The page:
Government Analyst

Job Description:

A Government Analyst examines data, policies, and regulations to provide insights and recommendations that aid government decision-making and policy development.

Job Category:
Government & Public Services

What you will do:

As a government analyst, you will be:

  • Collecting, processing, and analysing data to derive insights for policy development and decision-making
  • Conducting research on various policy issues, assessing their impact, and providing evidence-based recommendations
  • Examining proposed laws and regulations, assessing their feasibility, and advising on potential impacts
  • Evaluating the effectiveness of government programs and initiatives, suggesting improvements or changes as needed
  • Reviewing budgets, financial reports, and expenditures to ensure fiscal responsibility and alignment with policy goals
  • Preparing reports, briefings, and presentations to communicate findings and recommendations to government officials
  • Collaborating with various stakeholders, including government agencies, experts, and the public, to gather input and perspectives on policy matters
  • Monitoring and assisting in the implementation of policies to ensure they achieve intended outcomes
  • Ensuring that policies and regulations are adhered to and recommending corrective actions when necessary
  • Using data and trends to make predictions about future policy needs and challenges
  • Identifying potential risks and vulnerabilities in policies or programs and proposing risk mitigation strategies
  • In some cases, Government Analysts may work on international issues, analysing global trends and policies relevant to their government’s interests


You will need:

  • a deep understanding of government policies, regulations, and the political landscape in the area you’re analysing
  • knowledge in data analysis
  • depending on the specific area of government you work in, you’ll need expertise in that field
  • knowledge of relevant laws and regulations

As well as:

Illustration of employee looking at workspace

Entry Requirements:

There are no specific GCSE subjects required to become a government analyst since this career typically requires higher education, such as a bachelor’s degree or higher. However, taking subjects that develop skills in critical thinking, research, writing, and data analysis can be beneficial. These may include:

  1. Mathematics: To develop quantitative skills useful in data analysis and research.
  2. English Language and Literature: For strong writing, communication, and critical thinking abilities.
  3. Science: To develop research and analytical skills, which can be valuable in policy analysis.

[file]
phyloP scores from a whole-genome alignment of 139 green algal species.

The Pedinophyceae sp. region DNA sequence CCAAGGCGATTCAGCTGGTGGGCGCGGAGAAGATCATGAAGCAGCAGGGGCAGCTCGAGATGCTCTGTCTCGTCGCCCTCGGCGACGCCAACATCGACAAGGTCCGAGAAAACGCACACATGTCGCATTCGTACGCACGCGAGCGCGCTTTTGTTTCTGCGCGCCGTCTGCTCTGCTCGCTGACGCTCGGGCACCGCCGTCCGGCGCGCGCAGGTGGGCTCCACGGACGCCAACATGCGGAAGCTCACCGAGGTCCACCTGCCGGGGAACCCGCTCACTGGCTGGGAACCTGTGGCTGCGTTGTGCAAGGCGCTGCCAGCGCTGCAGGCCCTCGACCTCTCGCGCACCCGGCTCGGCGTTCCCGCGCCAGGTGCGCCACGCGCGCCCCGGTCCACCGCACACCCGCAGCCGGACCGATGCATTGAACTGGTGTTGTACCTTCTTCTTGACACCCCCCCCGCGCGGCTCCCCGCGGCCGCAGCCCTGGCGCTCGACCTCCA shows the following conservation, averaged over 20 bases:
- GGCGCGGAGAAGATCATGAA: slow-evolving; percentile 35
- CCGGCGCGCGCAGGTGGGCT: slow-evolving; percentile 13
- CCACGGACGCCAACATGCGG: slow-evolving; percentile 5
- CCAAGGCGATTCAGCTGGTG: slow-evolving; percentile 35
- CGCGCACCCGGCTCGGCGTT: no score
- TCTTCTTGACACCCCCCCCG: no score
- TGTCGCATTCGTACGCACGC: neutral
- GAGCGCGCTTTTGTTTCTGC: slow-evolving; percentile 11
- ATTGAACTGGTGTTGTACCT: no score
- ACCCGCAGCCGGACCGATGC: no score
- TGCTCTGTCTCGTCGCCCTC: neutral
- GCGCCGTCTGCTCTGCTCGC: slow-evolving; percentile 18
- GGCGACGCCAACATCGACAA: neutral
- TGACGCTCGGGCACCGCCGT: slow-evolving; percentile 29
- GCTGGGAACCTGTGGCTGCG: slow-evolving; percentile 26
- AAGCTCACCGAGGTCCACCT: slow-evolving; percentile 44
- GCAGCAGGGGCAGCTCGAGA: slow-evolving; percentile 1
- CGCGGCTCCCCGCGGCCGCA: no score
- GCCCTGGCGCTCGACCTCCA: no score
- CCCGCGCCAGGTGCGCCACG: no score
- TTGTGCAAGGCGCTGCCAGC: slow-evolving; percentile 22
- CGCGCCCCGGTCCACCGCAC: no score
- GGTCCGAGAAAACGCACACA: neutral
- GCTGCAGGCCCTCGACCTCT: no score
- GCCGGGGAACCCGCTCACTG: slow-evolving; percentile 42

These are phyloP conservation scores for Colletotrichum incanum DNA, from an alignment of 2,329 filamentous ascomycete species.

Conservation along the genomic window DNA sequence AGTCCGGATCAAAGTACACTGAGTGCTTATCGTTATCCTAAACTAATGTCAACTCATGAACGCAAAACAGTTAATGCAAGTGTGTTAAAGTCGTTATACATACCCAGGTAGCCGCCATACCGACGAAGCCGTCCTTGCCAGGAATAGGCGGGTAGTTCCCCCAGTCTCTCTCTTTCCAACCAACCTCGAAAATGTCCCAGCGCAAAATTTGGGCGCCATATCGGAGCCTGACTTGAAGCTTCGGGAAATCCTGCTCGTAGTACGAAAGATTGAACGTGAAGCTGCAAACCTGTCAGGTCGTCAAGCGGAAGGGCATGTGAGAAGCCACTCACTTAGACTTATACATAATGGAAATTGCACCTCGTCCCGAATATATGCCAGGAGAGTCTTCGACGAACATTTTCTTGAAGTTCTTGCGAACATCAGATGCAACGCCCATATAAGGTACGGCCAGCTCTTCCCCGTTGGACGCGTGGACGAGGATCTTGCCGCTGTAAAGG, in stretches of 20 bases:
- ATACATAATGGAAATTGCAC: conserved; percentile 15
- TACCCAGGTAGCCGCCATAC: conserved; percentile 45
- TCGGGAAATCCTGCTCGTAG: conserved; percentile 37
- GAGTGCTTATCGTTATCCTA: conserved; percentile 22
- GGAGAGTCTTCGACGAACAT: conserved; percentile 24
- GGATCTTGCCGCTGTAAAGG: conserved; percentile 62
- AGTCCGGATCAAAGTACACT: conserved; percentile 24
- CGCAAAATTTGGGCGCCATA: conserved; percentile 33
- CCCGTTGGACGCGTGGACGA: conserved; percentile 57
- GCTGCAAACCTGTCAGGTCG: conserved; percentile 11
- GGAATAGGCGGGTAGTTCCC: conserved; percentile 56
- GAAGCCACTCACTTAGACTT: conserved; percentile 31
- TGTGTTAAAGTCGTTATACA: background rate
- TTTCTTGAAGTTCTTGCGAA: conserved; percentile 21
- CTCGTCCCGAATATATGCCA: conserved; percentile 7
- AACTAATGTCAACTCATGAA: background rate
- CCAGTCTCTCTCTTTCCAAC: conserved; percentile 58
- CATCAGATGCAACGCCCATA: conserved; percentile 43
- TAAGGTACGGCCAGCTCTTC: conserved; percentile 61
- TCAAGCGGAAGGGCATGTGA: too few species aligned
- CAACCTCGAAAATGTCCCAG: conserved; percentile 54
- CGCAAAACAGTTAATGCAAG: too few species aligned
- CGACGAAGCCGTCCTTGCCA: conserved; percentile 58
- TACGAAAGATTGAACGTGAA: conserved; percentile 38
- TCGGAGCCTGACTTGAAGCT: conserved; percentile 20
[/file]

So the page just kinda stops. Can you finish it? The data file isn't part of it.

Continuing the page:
4. Social Sciences (e.g., Geography, Economics, Sociology): These subjects provide a foundation for understanding societal issues and policies.
  5. Information and Communication Technology (ICT): Familiarity with computer skills and software tools can be useful in data analysis and research.

While specific GCSE subjects are helpful, the most critical qualifications for a government analyst are typically obtained at the undergraduate or postgraduate level. These higher education programs focus on policy analysis, research methodologies, and specialised knowledge in your chosen field of interest.

To become a government analyst, you typically need the following qualifications and requirements:

Educational Background

Bachelor’s Degree: Most government analyst positions require at least a bachelor’s degree in a relevant field, such as political science, public administration, economics, sociology, or a similar discipline.

Advanced Degree (Optional): Some positions, especially those at higher levels or in specialized areas, may require or prefer candidates with master’s or doctoral degrees.

Relevant Coursework

Coursework related to policy analysis, research methods, statistics, and the specific policy area of interest can be highly beneficial.


Depending on the government agency and role, having expertise in a particular policy area, such as healthcare, environment, economics, or social services, can be advantageous.

Certifications (Optional)

Obtaining relevant certifications from organisations like the International Institute of Business Analysis (IIBA) or the Project Management Institute (PMI) can enhance your qualifications.


Gaining experience through internships or entry-level positions in government, research institutions, or non-profit organisations can be valuable.

Working Hours and Environment:

Government analysts typically work standard full-time hours (35-40 hours per week) in office environments, but flexibility and occasional overtime may be required; their specific working conditions can vary based on the government agency and role.

Career Path & Progression:

A typical career path for a government analyst involves starting as an entry-level analyst, specialising in a policy area, gaining experience, advancing to senior roles, potentially becoming a supervisor, advisor, or consultant, and considering advanced degrees or non-government opportunities as interests and opportunities arise.